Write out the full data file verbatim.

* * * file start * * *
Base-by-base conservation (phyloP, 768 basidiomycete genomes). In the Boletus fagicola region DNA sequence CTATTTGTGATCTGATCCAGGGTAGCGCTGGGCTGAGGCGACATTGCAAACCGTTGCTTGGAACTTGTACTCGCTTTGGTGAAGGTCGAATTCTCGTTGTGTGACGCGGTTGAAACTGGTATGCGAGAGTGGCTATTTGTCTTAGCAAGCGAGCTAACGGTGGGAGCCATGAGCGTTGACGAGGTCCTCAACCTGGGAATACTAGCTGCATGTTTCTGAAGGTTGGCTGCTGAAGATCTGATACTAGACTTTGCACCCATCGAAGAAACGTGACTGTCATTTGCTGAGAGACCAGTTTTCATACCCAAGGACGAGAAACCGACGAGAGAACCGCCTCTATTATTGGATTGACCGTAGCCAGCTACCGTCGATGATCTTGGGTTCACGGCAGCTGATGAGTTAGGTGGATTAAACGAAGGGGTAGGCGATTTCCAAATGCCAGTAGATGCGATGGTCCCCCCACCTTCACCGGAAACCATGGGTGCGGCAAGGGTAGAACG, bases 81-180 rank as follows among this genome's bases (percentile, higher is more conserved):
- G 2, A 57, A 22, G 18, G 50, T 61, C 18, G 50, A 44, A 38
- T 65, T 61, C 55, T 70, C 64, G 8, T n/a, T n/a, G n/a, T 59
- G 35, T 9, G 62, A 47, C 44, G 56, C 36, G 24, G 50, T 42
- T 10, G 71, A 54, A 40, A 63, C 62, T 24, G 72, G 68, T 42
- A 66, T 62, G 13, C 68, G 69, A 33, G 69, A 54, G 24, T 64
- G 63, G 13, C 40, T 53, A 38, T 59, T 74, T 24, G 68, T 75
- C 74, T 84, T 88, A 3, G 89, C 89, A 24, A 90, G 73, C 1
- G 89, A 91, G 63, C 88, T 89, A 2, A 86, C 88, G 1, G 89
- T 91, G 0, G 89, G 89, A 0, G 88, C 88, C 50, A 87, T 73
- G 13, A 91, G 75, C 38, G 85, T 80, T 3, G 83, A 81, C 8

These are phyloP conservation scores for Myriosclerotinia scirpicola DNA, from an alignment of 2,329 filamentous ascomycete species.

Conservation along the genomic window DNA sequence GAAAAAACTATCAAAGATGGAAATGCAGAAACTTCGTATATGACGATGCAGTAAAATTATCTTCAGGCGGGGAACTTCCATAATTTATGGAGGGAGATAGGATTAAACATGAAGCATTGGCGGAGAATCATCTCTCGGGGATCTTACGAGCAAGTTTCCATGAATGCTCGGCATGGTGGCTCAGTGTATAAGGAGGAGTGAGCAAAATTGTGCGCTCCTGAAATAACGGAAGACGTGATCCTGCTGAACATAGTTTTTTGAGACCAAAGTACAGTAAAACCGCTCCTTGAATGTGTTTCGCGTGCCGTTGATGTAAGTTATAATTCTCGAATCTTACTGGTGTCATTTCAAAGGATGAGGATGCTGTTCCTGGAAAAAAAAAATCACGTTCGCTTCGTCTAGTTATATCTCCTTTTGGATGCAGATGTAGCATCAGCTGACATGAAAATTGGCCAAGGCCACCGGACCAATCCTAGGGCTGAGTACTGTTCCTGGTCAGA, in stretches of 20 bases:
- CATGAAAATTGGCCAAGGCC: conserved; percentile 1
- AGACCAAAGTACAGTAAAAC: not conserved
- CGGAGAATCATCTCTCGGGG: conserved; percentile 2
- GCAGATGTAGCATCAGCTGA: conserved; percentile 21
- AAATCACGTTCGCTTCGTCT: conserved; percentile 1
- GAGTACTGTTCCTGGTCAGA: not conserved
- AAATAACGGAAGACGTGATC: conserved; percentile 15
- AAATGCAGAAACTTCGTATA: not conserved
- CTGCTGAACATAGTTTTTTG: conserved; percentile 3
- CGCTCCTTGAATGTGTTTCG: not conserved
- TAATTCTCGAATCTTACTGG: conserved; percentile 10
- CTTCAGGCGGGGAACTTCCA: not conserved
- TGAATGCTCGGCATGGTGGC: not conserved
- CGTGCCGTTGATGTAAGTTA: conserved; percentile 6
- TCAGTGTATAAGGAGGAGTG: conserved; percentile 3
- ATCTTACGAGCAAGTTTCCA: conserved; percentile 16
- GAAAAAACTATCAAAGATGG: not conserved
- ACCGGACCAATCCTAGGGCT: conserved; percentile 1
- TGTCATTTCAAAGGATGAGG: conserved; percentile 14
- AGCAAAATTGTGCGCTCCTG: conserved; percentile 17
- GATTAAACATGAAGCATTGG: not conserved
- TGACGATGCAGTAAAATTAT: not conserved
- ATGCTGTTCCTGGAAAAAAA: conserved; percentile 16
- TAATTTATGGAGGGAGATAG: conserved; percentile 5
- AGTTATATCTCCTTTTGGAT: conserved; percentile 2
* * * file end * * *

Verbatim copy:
Base-by-base conservation (phyloP, 768 basidiomycete genomes). In the Boletus fagicola region DNA sequence CTATTTGTGATCTGATCCAGGGTAGCGCTGGGCTGAGGCGACATTGCAAACCGTTGCTTGGAACTTGTACTCGCTTTGGTGAAGGTCGAATTCTCGTTGTGTGACGCGGTTGAAACTGGTATGCGAGAGTGGCTATTTGTCTTAGCAAGCGAGCTAACGGTGGGAGCCATGAGCGTTGACGAGGTCCTCAACCTGGGAATACTAGCTGCATGTTTCTGAAGGTTGGCTGCTGAAGATCTGATACTAGACTTTGCACCCATCGAAGAAACGTGACTGTCATTTGCTGAGAGACCAGTTTTCATACCCAAGGACGAGAAACCGACGAGAGAACCGCCTCTATTATTGGATTGACCGTAGCCAGCTACCGTCGATGATCTTGGGTTCACGGCAGCTGATGAGTTAGGTGGATTAAACGAAGGGGTAGGCGATTTCCAAATGCCAGTAGATGCGATGGTCCCCCCACCTTCACCGGAAACCATGGGTGCGGCAAGGGTAGAACG, bases 81-180 rank as follows among this genome's bases (percentile, higher is more conserved):
- G 2, A 57, A 22, G 18, G 50, T 61, C 18, G 50, A 44, A 38
- T 65, T 61, C 55, T 70, C 64, G 8, T n/a, T n/a, G n/a, T 59
- G 35, T 9, G 62, A 47, C 44, G 56, C 36, G 24, G 50, T 42
- T 10, G 71, A 54, A 40, A 63, C 62, T 24, G 72, G 68, T 42
- A 66, T 62, G 13, C 68, G 69, A 33, G 69, A 54, G 24, T 64
- G 63, G 13, C 40, T 53, A 38, T 59, T 74, T 24, G 68, T 75
- C 74, T 84, T 88, A 3, G 89, C 89, A 24, A 90, G 73, C 1
- G 89, A 91, G 63, C 88, T 89, A 2, A 86, C 88, G 1, G 89
- T 91, G 0, G 89, G 89, A 0, G 88, C 88, C 50, A 87, T 73
- G 13, A 91, G 75, C 38, G 85, T 80, T 3, G 83, A 81, C 8

These are phyloP conservation scores for Myriosclerotinia scirpicola DNA, from an alignment of 2,329 filamentous ascomycete species.

Conservation along the genomic window DNA sequence GAAAAAACTATCAAAGATGGAAATGCAGAAACTTCGTATATGACGATGCAGTAAAATTATCTTCAGGCGGGGAACTTCCATAATTTATGGAGGGAGATAGGATTAAACATGAAGCATTGGCGGAGAATCATCTCTCGGGGATCTTACGAGCAAGTTTCCATGAATGCTCGGCATGGTGGCTCAGTGTATAAGGAGGAGTGAGCAAAATTGTGCGCTCCTGAAATAACGGAAGACGTGATCCTGCTGAACATAGTTTTTTGAGACCAAAGTACAGTAAAACCGCTCCTTGAATGTGTTTCGCGTGCCGTTGATGTAAGTTATAATTCTCGAATCTTACTGGTGTCATTTCAAAGGATGAGGATGCTGTTCCTGGAAAAAAAAAATCACGTTCGCTTCGTCTAGTTATATCTCCTTTTGGATGCAGATGTAGCATCAGCTGACATGAAAATTGGCCAAGGCCACCGGACCAATCCTAGGGCTGAGTACTGTTCCTGGTCAGA, in stretches of 20 bases:
- CATGAAAATTGGCCAAGGCC: conserved; percentile 1
- AGACCAAAGTACAGTAAAAC: not conserved
- CGGAGAATCATCTCTCGGGG: conserved; percentile 2
- GCAGATGTAGCATCAGCTGA: conserved; percentile 21
- AAATCACGTTCGCTTCGTCT: conserved; percentile 1
- GAGTACTGTTCCTGGTCAGA: not conserved
- AAATAACGGAAGACGTGATC: conserved; percentile 15
- AAATGCAGAAACTTCGTATA: not conserved
- CTGCTGAACATAGTTTTTTG: conserved; percentile 3
- CGCTCCTTGAATGTGTTTCG: not conserved
- TAATTCTCGAATCTTACTGG: conserved; percentile 10
- CTTCAGGCGGGGAACTTCCA: not conserved
- TGAATGCTCGGCATGGTGGC: not conserved
- CGTGCCGTTGATGTAAGTTA: conserved; percentile 6
- TCAGTGTATAAGGAGGAGTG: conserved; percentile 3
- ATCTTACGAGCAAGTTTCCA: conserved; percentile 16
- GAAAAAACTATCAAAGATGG: not conserved
- ACCGGACCAATCCTAGGGCT: conserved; percentile 1
- TGTCATTTCAAAGGATGAGG: conserved; percentile 14
- AGCAAAATTGTGCGCTCCTG: conserved; percentile 17
- GATTAAACATGAAGCATTGG: not conserved
- TGACGATGCAGTAAAATTAT: not conserved
- ATGCTGTTCCTGGAAAAAAA: conserved; percentile 16
- TAATTTATGGAGGGAGATAG: conserved; percentile 5
- AGTTATATCTCCTTTTGGAT: conserved; percentile 2